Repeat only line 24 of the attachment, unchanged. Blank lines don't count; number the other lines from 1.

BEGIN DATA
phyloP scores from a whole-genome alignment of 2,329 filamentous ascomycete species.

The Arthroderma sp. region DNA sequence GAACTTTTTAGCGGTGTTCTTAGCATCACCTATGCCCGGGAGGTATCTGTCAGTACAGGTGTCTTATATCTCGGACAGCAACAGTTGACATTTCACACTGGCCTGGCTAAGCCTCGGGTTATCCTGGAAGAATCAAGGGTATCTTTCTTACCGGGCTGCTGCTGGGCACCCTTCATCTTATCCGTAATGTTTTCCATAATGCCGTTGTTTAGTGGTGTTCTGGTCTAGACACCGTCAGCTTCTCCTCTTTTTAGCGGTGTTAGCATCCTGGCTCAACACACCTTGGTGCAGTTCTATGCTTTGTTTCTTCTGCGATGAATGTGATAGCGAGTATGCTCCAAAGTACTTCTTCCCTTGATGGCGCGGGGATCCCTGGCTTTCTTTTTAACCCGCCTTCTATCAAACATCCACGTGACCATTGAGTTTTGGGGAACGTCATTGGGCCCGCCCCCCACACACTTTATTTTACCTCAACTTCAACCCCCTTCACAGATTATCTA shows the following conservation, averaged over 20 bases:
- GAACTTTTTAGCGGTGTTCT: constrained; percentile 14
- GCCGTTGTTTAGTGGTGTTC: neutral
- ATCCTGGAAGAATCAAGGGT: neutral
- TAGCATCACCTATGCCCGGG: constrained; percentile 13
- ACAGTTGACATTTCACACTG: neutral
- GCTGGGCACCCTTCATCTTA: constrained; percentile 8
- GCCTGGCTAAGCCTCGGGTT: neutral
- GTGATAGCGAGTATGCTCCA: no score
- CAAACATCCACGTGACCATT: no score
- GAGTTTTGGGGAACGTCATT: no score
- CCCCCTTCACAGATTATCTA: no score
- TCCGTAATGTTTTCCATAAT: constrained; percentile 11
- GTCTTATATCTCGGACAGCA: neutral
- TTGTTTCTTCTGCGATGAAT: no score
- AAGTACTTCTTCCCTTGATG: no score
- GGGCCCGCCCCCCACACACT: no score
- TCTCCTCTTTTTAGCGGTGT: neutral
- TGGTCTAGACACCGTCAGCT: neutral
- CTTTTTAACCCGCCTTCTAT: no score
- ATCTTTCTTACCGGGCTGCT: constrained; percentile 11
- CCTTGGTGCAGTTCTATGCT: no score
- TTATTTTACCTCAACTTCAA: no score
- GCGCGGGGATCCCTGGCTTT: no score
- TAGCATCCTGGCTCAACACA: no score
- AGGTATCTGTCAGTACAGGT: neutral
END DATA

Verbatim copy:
- TTATTTTACCTCAACTTCAA: no score